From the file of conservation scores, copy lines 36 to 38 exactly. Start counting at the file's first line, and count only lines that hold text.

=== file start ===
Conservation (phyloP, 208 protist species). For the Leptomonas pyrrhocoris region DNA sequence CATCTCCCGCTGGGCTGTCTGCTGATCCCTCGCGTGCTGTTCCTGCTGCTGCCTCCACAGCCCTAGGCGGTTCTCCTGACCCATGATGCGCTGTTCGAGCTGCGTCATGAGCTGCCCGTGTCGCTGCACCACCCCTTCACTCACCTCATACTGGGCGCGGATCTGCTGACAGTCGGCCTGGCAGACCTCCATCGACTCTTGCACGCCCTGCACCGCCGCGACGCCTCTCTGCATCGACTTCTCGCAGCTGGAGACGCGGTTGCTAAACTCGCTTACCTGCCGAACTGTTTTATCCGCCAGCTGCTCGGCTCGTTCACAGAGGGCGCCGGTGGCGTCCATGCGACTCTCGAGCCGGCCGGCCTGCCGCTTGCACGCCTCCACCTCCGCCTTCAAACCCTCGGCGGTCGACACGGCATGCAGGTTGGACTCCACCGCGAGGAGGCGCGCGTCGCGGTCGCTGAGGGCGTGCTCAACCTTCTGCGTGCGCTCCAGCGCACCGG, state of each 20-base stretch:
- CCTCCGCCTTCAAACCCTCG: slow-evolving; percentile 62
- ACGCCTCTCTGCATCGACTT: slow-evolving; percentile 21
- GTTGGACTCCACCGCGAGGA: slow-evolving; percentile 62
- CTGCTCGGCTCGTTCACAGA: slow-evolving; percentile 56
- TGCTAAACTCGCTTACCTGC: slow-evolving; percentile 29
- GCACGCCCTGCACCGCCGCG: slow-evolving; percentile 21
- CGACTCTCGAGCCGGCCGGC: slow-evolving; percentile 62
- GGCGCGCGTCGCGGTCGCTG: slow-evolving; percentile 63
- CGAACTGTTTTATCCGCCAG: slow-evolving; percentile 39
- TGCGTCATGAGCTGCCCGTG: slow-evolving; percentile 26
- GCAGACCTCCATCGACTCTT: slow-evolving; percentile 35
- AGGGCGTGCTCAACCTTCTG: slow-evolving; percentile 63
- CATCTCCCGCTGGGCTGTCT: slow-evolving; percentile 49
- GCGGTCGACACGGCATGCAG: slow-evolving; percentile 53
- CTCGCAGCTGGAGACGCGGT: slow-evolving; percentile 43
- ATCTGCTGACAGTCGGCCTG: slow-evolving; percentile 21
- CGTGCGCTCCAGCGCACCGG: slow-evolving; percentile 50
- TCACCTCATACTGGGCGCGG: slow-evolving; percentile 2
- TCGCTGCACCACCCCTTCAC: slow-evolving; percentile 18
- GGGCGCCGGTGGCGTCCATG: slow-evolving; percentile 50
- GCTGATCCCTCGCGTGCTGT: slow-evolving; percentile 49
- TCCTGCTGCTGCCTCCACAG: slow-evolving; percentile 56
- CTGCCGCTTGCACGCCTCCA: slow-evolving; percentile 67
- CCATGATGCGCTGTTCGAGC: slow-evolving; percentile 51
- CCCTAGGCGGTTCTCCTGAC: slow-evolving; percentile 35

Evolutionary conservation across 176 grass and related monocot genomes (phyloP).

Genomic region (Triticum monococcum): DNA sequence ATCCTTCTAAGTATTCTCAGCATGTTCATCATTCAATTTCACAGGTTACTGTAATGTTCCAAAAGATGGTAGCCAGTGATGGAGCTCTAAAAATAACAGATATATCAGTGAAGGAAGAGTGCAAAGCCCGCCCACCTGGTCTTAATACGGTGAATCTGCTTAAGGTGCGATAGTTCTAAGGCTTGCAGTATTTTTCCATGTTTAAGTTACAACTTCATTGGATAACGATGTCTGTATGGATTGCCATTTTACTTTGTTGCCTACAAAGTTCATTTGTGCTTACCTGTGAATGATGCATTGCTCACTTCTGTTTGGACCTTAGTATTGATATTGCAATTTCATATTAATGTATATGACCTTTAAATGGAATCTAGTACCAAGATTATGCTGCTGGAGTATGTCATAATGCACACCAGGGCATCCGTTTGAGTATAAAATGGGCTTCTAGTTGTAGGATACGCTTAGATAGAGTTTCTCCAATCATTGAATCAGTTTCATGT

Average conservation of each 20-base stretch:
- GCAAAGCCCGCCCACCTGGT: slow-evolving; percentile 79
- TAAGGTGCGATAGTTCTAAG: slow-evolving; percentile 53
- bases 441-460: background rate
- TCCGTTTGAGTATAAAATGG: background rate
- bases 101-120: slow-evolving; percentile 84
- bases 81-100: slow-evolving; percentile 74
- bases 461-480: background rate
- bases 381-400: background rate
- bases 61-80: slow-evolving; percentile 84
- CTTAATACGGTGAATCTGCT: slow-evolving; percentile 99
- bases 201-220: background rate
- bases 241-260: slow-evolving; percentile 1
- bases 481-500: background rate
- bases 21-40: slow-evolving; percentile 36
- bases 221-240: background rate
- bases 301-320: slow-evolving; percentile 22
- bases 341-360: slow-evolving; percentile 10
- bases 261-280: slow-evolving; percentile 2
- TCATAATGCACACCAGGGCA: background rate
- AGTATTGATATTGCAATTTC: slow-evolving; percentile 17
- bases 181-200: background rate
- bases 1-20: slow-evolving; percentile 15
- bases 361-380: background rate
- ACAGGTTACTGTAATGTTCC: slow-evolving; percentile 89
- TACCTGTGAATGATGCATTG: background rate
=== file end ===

- bases 461-480: background rate
- bases 381-400: background rate
- bases 61-80: slow-evolving; percentile 84